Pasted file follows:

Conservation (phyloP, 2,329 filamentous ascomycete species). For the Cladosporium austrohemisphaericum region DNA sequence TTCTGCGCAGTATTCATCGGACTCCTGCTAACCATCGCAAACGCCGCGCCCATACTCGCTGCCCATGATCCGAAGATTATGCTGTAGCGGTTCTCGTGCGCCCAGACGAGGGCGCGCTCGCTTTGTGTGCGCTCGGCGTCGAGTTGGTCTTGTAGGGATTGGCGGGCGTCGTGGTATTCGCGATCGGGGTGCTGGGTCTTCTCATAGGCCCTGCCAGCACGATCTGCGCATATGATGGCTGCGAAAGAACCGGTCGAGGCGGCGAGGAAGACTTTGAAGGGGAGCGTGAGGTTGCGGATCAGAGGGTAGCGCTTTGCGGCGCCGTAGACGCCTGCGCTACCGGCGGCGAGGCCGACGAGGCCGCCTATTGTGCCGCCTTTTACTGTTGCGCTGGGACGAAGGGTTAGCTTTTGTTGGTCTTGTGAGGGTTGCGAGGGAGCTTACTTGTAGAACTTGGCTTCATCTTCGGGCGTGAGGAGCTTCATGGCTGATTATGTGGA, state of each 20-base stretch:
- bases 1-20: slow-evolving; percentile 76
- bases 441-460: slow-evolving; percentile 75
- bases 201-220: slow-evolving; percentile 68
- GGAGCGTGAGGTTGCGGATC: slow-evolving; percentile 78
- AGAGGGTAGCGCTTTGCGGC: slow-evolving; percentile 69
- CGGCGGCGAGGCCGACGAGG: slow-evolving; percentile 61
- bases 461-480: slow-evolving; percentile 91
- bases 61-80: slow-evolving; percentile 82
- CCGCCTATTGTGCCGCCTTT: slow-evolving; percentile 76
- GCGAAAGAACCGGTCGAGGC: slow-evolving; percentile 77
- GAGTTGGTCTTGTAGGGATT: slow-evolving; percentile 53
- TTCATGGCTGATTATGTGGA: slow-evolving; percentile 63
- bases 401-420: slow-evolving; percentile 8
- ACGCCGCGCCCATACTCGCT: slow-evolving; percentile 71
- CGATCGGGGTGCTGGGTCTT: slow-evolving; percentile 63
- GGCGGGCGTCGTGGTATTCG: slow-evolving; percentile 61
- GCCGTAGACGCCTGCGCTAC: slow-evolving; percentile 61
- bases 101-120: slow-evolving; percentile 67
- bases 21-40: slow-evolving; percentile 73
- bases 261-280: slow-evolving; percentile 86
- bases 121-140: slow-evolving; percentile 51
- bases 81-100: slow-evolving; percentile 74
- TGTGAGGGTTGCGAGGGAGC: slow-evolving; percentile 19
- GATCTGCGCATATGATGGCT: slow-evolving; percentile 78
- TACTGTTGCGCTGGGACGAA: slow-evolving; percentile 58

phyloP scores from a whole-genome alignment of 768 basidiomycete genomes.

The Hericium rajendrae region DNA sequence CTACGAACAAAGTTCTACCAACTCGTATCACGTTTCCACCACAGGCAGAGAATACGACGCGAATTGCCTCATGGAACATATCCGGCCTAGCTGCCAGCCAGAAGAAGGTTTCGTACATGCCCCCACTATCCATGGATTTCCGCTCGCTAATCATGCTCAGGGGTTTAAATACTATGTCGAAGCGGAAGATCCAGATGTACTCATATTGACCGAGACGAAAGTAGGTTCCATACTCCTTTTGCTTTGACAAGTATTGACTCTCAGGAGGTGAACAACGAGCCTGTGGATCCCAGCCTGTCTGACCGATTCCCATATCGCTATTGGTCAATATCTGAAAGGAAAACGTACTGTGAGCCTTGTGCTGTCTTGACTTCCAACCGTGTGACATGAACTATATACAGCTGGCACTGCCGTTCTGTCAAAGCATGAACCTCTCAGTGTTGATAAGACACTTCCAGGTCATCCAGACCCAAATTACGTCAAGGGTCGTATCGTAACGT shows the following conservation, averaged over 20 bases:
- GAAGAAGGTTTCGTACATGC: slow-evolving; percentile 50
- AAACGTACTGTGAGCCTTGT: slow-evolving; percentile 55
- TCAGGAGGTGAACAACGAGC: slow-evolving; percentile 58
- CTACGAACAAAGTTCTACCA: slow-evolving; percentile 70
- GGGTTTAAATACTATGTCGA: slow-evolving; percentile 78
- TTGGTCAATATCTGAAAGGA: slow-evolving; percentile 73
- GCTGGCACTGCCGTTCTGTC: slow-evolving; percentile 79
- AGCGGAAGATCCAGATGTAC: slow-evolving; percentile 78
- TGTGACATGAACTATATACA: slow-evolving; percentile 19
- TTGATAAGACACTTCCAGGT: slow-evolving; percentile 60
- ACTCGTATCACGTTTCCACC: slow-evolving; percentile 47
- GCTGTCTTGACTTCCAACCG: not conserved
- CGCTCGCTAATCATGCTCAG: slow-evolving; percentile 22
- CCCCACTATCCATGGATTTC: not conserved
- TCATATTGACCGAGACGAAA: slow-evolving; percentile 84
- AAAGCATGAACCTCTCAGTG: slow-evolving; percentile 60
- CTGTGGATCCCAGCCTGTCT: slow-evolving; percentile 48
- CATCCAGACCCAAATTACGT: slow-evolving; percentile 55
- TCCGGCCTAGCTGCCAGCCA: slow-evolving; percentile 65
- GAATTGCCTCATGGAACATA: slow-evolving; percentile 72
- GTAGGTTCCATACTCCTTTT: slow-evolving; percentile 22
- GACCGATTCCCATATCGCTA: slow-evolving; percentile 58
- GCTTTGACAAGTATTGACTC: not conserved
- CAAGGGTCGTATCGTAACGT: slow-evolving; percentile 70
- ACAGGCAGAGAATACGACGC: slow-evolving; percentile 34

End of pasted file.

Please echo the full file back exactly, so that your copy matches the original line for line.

Conservation (phyloP, 2,329 filamentous ascomycete species). For the Cladosporium austrohemisphaericum region DNA sequence TTCTGCGCAGTATTCATCGGACTCCTGCTAACCATCGCAAACGCCGCGCCCATACTCGCTGCCCATGATCCGAAGATTATGCTGTAGCGGTTCTCGTGCGCCCAGACGAGGGCGCGCTCGCTTTGTGTGCGCTCGGCGTCGAGTTGGTCTTGTAGGGATTGGCGGGCGTCGTGGTATTCGCGATCGGGGTGCTGGGTCTTCTCATAGGCCCTGCCAGCACGATCTGCGCATATGATGGCTGCGAAAGAACCGGTCGAGGCGGCGAGGAAGACTTTGAAGGGGAGCGTGAGGTTGCGGATCAGAGGGTAGCGCTTTGCGGCGCCGTAGACGCCTGCGCTACCGGCGGCGAGGCCGACGAGGCCGCCTATTGTGCCGCCTTTTACTGTTGCGCTGGGACGAAGGGTTAGCTTTTGTTGGTCTTGTGAGGGTTGCGAGGGAGCTTACTTGTAGAACTTGGCTTCATCTTCGGGCGTGAGGAGCTTCATGGCTGATTATGTGGA, state of each 20-base stretch:
- bases 1-20: slow-evolving; percentile 76
- bases 441-460: slow-evolving; percentile 75
- bases 201-220: slow-evolving; percentile 68
- GGAGCGTGAGGTTGCGGATC: slow-evolving; percentile 78
- AGAGGGTAGCGCTTTGCGGC: slow-evolving; percentile 69
- CGGCGGCGAGGCCGACGAGG: slow-evolving; percentile 61
- bases 461-480: slow-evolving; percentile 91
- bases 61-80: slow-evolving; percentile 82
- CCGCCTATTGTGCCGCCTTT: slow-evolving; percentile 76
- GCGAAAGAACCGGTCGAGGC: slow-evolving; percentile 77
- GAGTTGGTCTTGTAGGGATT: slow-evolving; percentile 53
- TTCATGGCTGATTATGTGGA: slow-evolving; percentile 63
- bases 401-420: slow-evolving; percentile 8
- ACGCCGCGCCCATACTCGCT: slow-evolving; percentile 71
- CGATCGGGGTGCTGGGTCTT: slow-evolving; percentile 63
- GGCGGGCGTCGTGGTATTCG: slow-evolving; percentile 61
- GCCGTAGACGCCTGCGCTAC: slow-evolving; percentile 61
- bases 101-120: slow-evolving; percentile 67
- bases 21-40: slow-evolving; percentile 73
- bases 261-280: slow-evolving; percentile 86
- bases 121-140: slow-evolving; percentile 51
- bases 81-100: slow-evolving; percentile 74
- TGTGAGGGTTGCGAGGGAGC: slow-evolving; percentile 19
- GATCTGCGCATATGATGGCT: slow-evolving; percentile 78
- TACTGTTGCGCTGGGACGAA: slow-evolving; percentile 58

phyloP scores from a whole-genome alignment of 768 basidiomycete genomes.

The Hericium rajendrae region DNA sequence CTACGAACAAAGTTCTACCAACTCGTATCACGTTTCCACCACAGGCAGAGAATACGACGCGAATTGCCTCATGGAACATATCCGGCCTAGCTGCCAGCCAGAAGAAGGTTTCGTACATGCCCCCACTATCCATGGATTTCCGCTCGCTAATCATGCTCAGGGGTTTAAATACTATGTCGAAGCGGAAGATCCAGATGTACTCATATTGACCGAGACGAAAGTAGGTTCCATACTCCTTTTGCTTTGACAAGTATTGACTCTCAGGAGGTGAACAACGAGCCTGTGGATCCCAGCCTGTCTGACCGATTCCCATATCGCTATTGGTCAATATCTGAAAGGAAAACGTACTGTGAGCCTTGTGCTGTCTTGACTTCCAACCGTGTGACATGAACTATATACAGCTGGCACTGCCGTTCTGTCAAAGCATGAACCTCTCAGTGTTGATAAGACACTTCCAGGTCATCCAGACCCAAATTACGTCAAGGGTCGTATCGTAACGT shows the following conservation, averaged over 20 bases:
- GAAGAAGGTTTCGTACATGC: slow-evolving; percentile 50
- AAACGTACTGTGAGCCTTGT: slow-evolving; percentile 55
- TCAGGAGGTGAACAACGAGC: slow-evolving; percentile 58
- CTACGAACAAAGTTCTACCA: slow-evolving; percentile 70
- GGGTTTAAATACTATGTCGA: slow-evolving; percentile 78
- TTGGTCAATATCTGAAAGGA: slow-evolving; percentile 73
- GCTGGCACTGCCGTTCTGTC: slow-evolving; percentile 79
- AGCGGAAGATCCAGATGTAC: slow-evolving; percentile 78
- TGTGACATGAACTATATACA: slow-evolving; percentile 19
- TTGATAAGACACTTCCAGGT: slow-evolving; percentile 60
- ACTCGTATCACGTTTCCACC: slow-evolving; percentile 47
- GCTGTCTTGACTTCCAACCG: not conserved
- CGCTCGCTAATCATGCTCAG: slow-evolving; percentile 22
- CCCCACTATCCATGGATTTC: not conserved
- TCATATTGACCGAGACGAAA: slow-evolving; percentile 84
- AAAGCATGAACCTCTCAGTG: slow-evolving; percentile 60
- CTGTGGATCCCAGCCTGTCT: slow-evolving; percentile 48
- CATCCAGACCCAAATTACGT: slow-evolving; percentile 55
- TCCGGCCTAGCTGCCAGCCA: slow-evolving; percentile 65
- GAATTGCCTCATGGAACATA: slow-evolving; percentile 72
- GTAGGTTCCATACTCCTTTT: slow-evolving; percentile 22
- GACCGATTCCCATATCGCTA: slow-evolving; percentile 58
- GCTTTGACAAGTATTGACTC: not conserved
- CAAGGGTCGTATCGTAACGT: slow-evolving; percentile 70
- ACAGGCAGAGAATACGACGC: slow-evolving; percentile 34